On the day after Thanksgiving Lola the pup and I travel to Deer Tick Manor to officially close the place until Spring arrives once again. Because the house is drafty and it rests on a cold slab of earth and concrete, this process requires battening down the hatches to the maximum extent possible to protect it from the annual pummeling it will get from the combination of strong, prevailing northeastern winds, heavy, wet lake effect snow that the area is famous for accumulating in heaps, and the relentless cold, which can produce enormous hanging ice formations that tug at and strain at the seams of the place.
Inside the house, I carefully inspect the refrigerator and cupboards: out-of-date food items must get tossed, while anything deemed worth salvaging becomes salvage. The likelihood there will be extended periods of extreme cold means that the water not only needs to be shut off completely, but that both toilets must be drained and filled with antifreeze. The plumbing pipes throughout the house must be blown clear of moisture, else it creates an unacceptably high risk of systemic damage.
Electronics, fragile or valuable items must be gathered up and stacked near the front door for transport back home, and so too any used towels or bedding. Before final departure, I lower the thermostat to 55 degrees.
I must never forget that the local utility company is an industrial behemoth controlled by insatiable and greedy pirates. State regulators permit the utility to charge honest customers like myself exorbitantly high rates for heat and electricity. Despite all my precautions, energy costs in the past have typically run about $200 per month to maintain the vacant house. Worse, this year the utility company has been issuing sticker shock notices to customers for the past several months, warning that heating bills are likely (i.e., certain) to skyrocket this Winter. The utility will never admit it, but the primary reason for this dire rate hike prediction is that the utility controls the regulators. And, as I say, insatiable and greedy pirates control the utility company.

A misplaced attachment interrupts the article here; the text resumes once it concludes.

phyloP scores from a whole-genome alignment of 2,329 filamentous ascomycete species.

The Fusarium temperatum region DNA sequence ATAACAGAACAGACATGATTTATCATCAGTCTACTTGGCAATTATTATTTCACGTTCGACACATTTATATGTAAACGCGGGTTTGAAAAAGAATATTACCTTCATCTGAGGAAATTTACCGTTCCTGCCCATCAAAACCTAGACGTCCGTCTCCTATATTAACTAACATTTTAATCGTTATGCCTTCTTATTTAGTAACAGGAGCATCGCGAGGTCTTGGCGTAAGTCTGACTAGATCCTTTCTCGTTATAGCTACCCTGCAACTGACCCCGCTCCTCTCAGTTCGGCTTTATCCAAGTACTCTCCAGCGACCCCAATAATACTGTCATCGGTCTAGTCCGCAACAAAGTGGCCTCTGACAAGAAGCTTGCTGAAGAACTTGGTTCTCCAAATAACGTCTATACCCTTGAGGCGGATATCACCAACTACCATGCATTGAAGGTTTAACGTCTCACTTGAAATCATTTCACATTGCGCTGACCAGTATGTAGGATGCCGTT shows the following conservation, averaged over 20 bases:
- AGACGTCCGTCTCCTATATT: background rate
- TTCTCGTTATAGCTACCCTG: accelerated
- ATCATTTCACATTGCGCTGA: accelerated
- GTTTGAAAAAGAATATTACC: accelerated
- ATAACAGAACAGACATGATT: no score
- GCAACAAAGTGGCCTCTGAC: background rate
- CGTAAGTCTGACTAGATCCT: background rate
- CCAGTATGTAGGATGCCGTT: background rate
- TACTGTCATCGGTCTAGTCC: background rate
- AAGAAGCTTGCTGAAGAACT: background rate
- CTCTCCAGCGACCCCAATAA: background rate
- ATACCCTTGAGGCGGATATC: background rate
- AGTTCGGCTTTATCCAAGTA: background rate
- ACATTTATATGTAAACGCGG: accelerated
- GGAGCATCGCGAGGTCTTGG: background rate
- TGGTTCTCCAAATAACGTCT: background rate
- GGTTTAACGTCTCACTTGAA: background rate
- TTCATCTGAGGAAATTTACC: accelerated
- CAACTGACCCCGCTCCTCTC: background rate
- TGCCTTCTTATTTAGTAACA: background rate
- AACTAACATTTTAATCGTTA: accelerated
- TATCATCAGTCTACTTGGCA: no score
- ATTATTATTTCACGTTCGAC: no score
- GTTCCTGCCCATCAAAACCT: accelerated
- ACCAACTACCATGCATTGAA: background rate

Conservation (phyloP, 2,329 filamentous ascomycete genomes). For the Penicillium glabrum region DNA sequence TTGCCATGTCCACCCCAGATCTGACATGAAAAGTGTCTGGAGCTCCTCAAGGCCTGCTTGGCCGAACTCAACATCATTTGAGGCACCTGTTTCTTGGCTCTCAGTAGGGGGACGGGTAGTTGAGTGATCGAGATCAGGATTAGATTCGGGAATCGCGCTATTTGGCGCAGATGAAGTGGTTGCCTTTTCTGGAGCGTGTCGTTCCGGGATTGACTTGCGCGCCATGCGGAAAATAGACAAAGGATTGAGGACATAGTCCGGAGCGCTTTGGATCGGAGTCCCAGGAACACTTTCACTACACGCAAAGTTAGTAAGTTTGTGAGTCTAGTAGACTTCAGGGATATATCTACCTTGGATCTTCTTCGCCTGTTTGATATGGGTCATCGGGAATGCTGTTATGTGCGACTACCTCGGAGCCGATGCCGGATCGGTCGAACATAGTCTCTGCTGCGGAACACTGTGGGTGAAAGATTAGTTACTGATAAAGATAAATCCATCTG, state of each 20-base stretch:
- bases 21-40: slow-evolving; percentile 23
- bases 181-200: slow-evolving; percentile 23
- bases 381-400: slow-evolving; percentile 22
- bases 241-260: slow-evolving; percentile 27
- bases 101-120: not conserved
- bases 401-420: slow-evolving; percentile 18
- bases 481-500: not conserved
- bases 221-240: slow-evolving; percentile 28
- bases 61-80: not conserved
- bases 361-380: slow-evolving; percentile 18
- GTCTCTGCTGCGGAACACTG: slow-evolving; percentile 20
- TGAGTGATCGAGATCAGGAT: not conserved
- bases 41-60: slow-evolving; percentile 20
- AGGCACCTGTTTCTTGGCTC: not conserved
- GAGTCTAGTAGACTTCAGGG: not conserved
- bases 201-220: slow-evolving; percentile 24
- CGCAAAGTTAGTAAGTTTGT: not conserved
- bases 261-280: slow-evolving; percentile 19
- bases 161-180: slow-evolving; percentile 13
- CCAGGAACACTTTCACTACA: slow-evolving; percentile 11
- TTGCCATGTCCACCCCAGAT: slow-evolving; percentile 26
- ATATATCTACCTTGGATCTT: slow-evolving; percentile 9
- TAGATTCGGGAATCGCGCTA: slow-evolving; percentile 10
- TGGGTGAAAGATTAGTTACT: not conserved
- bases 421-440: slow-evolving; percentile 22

Over time this process had become a post-Thanksgiving ritual for Lee and me. Then Lee died. Last year, my first without her, I performed this ritual largely on my own with a big assist from Deb, one of the neighbors.
Robyn drove to Deer Tick this past Friday. Together, we managed to basically have the house shut down by mid-morning on Sunday when she left Deer Tick to return to her home. Before Robyn departed, however, I can report that we spent an altogether enjoyable weekend together. A few examples suffice:
One morning we took Lola on a long off-leash walk during which we could only marvel at her indefatigable energy and ebullient spirit. Observing her dashing back and forth, full out, sprinting fifty yards or more at a crack from a standing start, splashing through every puddle of water she could manage to find, until her tongue literally was left hanging, made us smile and laugh. While we feebly attempted to keep up with her on two puny human legs each, Lola literally ran joyous circles around us the whole way.